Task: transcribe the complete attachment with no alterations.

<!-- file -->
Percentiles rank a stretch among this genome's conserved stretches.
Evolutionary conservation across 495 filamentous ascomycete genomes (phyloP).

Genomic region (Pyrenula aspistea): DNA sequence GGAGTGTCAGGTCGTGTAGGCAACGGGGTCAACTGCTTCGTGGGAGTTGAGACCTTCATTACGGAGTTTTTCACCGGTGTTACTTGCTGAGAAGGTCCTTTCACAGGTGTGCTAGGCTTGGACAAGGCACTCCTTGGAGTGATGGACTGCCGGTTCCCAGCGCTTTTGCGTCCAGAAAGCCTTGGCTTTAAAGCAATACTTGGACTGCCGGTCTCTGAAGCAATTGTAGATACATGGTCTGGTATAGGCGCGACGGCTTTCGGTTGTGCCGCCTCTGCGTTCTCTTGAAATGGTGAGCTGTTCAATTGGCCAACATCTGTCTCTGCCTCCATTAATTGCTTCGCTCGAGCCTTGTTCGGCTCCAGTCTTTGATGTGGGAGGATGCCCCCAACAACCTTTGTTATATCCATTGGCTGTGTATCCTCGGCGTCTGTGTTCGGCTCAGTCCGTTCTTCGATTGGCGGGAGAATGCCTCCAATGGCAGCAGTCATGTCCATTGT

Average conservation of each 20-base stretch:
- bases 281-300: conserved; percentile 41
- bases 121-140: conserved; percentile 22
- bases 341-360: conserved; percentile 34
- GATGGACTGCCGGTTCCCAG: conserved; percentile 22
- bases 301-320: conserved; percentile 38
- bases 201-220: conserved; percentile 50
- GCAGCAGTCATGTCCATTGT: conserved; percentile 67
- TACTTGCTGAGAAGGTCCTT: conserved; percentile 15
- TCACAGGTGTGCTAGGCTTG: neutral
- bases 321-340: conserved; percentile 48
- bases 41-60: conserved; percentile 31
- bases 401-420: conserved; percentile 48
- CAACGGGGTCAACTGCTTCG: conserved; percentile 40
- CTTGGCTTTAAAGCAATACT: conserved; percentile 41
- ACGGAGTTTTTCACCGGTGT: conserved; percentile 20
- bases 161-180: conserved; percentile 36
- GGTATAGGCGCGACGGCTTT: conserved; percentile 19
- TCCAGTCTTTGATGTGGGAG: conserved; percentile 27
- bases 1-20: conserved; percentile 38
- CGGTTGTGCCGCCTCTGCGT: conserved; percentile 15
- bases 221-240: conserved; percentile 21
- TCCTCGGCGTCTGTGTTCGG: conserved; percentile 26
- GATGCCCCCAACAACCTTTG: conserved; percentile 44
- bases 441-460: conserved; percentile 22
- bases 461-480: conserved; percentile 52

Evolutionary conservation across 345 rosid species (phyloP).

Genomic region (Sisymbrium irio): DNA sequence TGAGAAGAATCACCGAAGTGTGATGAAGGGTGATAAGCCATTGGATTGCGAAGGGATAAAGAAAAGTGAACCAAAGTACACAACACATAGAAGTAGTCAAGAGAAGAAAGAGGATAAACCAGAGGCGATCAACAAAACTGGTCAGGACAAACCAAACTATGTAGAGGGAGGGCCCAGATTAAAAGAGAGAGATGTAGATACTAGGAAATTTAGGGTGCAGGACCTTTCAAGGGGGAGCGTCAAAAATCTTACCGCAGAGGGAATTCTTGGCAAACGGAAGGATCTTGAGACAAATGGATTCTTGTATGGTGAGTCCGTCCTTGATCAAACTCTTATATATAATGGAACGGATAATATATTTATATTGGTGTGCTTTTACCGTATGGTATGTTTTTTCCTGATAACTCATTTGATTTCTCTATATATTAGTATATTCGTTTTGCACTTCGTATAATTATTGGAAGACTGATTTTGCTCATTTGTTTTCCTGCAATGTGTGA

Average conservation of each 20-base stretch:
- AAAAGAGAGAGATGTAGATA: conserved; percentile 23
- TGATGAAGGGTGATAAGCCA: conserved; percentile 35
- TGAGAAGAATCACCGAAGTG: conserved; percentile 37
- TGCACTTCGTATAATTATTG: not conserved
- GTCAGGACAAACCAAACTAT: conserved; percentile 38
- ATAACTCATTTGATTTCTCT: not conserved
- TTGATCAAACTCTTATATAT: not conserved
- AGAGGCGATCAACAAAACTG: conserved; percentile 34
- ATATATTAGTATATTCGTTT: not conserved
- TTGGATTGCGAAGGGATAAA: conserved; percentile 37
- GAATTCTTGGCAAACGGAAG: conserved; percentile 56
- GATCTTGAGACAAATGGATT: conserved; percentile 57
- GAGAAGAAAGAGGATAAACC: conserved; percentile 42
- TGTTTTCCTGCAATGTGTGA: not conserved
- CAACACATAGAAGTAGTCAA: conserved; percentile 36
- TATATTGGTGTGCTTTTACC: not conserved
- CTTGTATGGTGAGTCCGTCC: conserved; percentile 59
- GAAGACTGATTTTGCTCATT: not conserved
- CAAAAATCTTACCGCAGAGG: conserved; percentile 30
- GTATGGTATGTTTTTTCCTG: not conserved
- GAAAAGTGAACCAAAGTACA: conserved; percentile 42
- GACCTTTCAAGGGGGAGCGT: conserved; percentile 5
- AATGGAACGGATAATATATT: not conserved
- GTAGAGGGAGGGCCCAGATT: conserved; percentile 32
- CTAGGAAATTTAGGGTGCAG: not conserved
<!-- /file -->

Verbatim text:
Percentiles rank a stretch among this genome's conserved stretches.
Evolutionary conservation across 495 filamentous ascomycete genomes (phyloP).

Genomic region (Pyrenula aspistea): DNA sequence GGAGTGTCAGGTCGTGTAGGCAACGGGGTCAACTGCTTCGTGGGAGTTGAGACCTTCATTACGGAGTTTTTCACCGGTGTTACTTGCTGAGAAGGTCCTTTCACAGGTGTGCTAGGCTTGGACAAGGCACTCCTTGGAGTGATGGACTGCCGGTTCCCAGCGCTTTTGCGTCCAGAAAGCCTTGGCTTTAAAGCAATACTTGGACTGCCGGTCTCTGAAGCAATTGTAGATACATGGTCTGGTATAGGCGCGACGGCTTTCGGTTGTGCCGCCTCTGCGTTCTCTTGAAATGGTGAGCTGTTCAATTGGCCAACATCTGTCTCTGCCTCCATTAATTGCTTCGCTCGAGCCTTGTTCGGCTCCAGTCTTTGATGTGGGAGGATGCCCCCAACAACCTTTGTTATATCCATTGGCTGTGTATCCTCGGCGTCTGTGTTCGGCTCAGTCCGTTCTTCGATTGGCGGGAGAATGCCTCCAATGGCAGCAGTCATGTCCATTGT

Average conservation of each 20-base stretch:
- bases 281-300: conserved; percentile 41
- bases 121-140: conserved; percentile 22
- bases 341-360: conserved; percentile 34
- GATGGACTGCCGGTTCCCAG: conserved; percentile 22
- bases 301-320: conserved; percentile 38
- bases 201-220: conserved; percentile 50
- GCAGCAGTCATGTCCATTGT: conserved; percentile 67
- TACTTGCTGAGAAGGTCCTT: conserved; percentile 15
- TCACAGGTGTGCTAGGCTTG: neutral
- bases 321-340: conserved; percentile 48
- bases 41-60: conserved; percentile 31
- bases 401-420: conserved; percentile 48
- CAACGGGGTCAACTGCTTCG: conserved; percentile 40
- CTTGGCTTTAAAGCAATACT: conserved; percentile 41
- ACGGAGTTTTTCACCGGTGT: conserved; percentile 20
- bases 161-180: conserved; percentile 36
- GGTATAGGCGCGACGGCTTT: conserved; percentile 19
- TCCAGTCTTTGATGTGGGAG: conserved; percentile 27
- bases 1-20: conserved; percentile 38
- CGGTTGTGCCGCCTCTGCGT: conserved; percentile 15
- bases 221-240: conserved; percentile 21
- TCCTCGGCGTCTGTGTTCGG: conserved; percentile 26
- GATGCCCCCAACAACCTTTG: conserved; percentile 44
- bases 441-460: conserved; percentile 22
- bases 461-480: conserved; percentile 52

Evolutionary conservation across 345 rosid species (phyloP).

Genomic region (Sisymbrium irio): DNA sequence TGAGAAGAATCACCGAAGTGTGATGAAGGGTGATAAGCCATTGGATTGCGAAGGGATAAAGAAAAGTGAACCAAAGTACACAACACATAGAAGTAGTCAAGAGAAGAAAGAGGATAAACCAGAGGCGATCAACAAAACTGGTCAGGACAAACCAAACTATGTAGAGGGAGGGCCCAGATTAAAAGAGAGAGATGTAGATACTAGGAAATTTAGGGTGCAGGACCTTTCAAGGGGGAGCGTCAAAAATCTTACCGCAGAGGGAATTCTTGGCAAACGGAAGGATCTTGAGACAAATGGATTCTTGTATGGTGAGTCCGTCCTTGATCAAACTCTTATATATAATGGAACGGATAATATATTTATATTGGTGTGCTTTTACCGTATGGTATGTTTTTTCCTGATAACTCATTTGATTTCTCTATATATTAGTATATTCGTTTTGCACTTCGTATAATTATTGGAAGACTGATTTTGCTCATTTGTTTTCCTGCAATGTGTGA

Average conservation of each 20-base stretch:
- AAAAGAGAGAGATGTAGATA: conserved; percentile 23
- TGATGAAGGGTGATAAGCCA: conserved; percentile 35
- TGAGAAGAATCACCGAAGTG: conserved; percentile 37
- TGCACTTCGTATAATTATTG: not conserved
- GTCAGGACAAACCAAACTAT: conserved; percentile 38
- ATAACTCATTTGATTTCTCT: not conserved
- TTGATCAAACTCTTATATAT: not conserved
- AGAGGCGATCAACAAAACTG: conserved; percentile 34
- ATATATTAGTATATTCGTTT: not conserved
- TTGGATTGCGAAGGGATAAA: conserved; percentile 37
- GAATTCTTGGCAAACGGAAG: conserved; percentile 56
- GATCTTGAGACAAATGGATT: conserved; percentile 57
- GAGAAGAAAGAGGATAAACC: conserved; percentile 42
- TGTTTTCCTGCAATGTGTGA: not conserved
- CAACACATAGAAGTAGTCAA: conserved; percentile 36
- TATATTGGTGTGCTTTTACC: not conserved
- CTTGTATGGTGAGTCCGTCC: conserved; percentile 59
- GAAGACTGATTTTGCTCATT: not conserved
- CAAAAATCTTACCGCAGAGG: conserved; percentile 30
- GTATGGTATGTTTTTTCCTG: not conserved
- GAAAAGTGAACCAAAGTACA: conserved; percentile 42
- GACCTTTCAAGGGGGAGCGT: conserved; percentile 5
- AATGGAACGGATAATATATT: not conserved
- GTAGAGGGAGGGCCCAGATT: conserved; percentile 32
- CTAGGAAATTTAGGGTGCAG: not conserved